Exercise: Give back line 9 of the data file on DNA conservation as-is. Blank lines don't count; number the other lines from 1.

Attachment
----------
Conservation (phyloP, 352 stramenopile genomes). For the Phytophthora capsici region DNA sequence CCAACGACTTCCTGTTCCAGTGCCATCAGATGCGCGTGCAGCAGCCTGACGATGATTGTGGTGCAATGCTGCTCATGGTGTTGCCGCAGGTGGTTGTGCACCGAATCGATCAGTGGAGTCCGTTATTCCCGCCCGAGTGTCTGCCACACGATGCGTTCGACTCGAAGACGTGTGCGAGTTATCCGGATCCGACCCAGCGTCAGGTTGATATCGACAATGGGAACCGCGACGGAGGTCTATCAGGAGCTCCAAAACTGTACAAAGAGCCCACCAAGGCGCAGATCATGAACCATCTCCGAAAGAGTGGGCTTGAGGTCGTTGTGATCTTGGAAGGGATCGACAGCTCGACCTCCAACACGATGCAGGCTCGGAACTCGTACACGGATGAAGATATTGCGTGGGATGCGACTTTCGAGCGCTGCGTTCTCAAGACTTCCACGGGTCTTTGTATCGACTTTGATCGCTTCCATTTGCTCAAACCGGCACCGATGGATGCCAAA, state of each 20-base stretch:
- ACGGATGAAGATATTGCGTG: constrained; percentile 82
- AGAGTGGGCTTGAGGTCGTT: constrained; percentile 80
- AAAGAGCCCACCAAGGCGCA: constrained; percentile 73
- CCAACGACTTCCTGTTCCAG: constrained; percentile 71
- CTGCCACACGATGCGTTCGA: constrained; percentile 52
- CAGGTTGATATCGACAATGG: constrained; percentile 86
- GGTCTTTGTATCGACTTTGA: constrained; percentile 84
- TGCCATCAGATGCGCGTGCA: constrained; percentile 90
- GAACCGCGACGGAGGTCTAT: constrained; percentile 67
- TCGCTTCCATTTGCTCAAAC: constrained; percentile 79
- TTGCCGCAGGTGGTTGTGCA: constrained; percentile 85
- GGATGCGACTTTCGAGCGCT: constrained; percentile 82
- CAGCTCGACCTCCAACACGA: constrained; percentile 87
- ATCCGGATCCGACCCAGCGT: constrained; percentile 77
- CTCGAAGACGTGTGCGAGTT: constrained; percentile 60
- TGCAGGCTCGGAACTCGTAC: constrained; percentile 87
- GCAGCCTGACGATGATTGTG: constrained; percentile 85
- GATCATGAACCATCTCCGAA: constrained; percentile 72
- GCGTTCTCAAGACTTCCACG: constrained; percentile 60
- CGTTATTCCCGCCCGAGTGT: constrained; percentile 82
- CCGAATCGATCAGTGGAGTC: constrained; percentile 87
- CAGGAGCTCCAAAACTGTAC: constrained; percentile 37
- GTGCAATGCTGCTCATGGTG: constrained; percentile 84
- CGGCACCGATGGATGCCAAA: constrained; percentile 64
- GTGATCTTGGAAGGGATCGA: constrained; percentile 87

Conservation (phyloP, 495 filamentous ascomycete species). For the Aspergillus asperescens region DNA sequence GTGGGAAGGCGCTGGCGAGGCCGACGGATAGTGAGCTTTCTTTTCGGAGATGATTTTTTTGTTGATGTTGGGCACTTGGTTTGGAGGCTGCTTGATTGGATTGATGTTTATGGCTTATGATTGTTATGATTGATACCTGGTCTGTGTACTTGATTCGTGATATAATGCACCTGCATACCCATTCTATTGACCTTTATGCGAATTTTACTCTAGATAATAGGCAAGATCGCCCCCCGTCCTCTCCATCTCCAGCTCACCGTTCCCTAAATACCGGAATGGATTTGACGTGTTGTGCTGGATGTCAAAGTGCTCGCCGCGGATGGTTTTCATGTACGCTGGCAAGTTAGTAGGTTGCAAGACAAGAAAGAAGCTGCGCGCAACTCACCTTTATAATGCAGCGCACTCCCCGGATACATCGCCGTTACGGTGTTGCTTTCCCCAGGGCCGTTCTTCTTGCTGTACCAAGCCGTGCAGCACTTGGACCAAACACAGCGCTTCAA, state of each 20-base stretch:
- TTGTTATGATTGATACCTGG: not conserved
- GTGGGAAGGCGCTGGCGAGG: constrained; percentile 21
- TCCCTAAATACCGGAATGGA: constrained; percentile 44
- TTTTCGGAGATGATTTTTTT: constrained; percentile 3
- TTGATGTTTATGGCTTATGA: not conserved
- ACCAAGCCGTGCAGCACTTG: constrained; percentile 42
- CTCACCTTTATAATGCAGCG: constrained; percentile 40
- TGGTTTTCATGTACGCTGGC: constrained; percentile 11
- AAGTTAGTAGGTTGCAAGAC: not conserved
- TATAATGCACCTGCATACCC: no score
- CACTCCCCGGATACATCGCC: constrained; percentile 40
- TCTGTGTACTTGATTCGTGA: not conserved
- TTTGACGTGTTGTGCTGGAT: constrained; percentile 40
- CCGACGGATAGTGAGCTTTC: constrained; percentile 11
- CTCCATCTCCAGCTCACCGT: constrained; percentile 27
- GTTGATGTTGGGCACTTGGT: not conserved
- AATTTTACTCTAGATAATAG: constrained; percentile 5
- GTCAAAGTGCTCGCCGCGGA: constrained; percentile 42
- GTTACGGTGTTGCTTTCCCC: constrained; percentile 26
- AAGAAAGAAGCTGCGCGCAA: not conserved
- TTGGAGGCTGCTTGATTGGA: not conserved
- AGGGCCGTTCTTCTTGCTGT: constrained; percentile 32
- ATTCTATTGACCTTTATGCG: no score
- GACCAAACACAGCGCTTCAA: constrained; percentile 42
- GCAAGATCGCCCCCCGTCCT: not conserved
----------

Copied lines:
- TGCCATCAGATGCGCGTGCA: constrained; percentile 90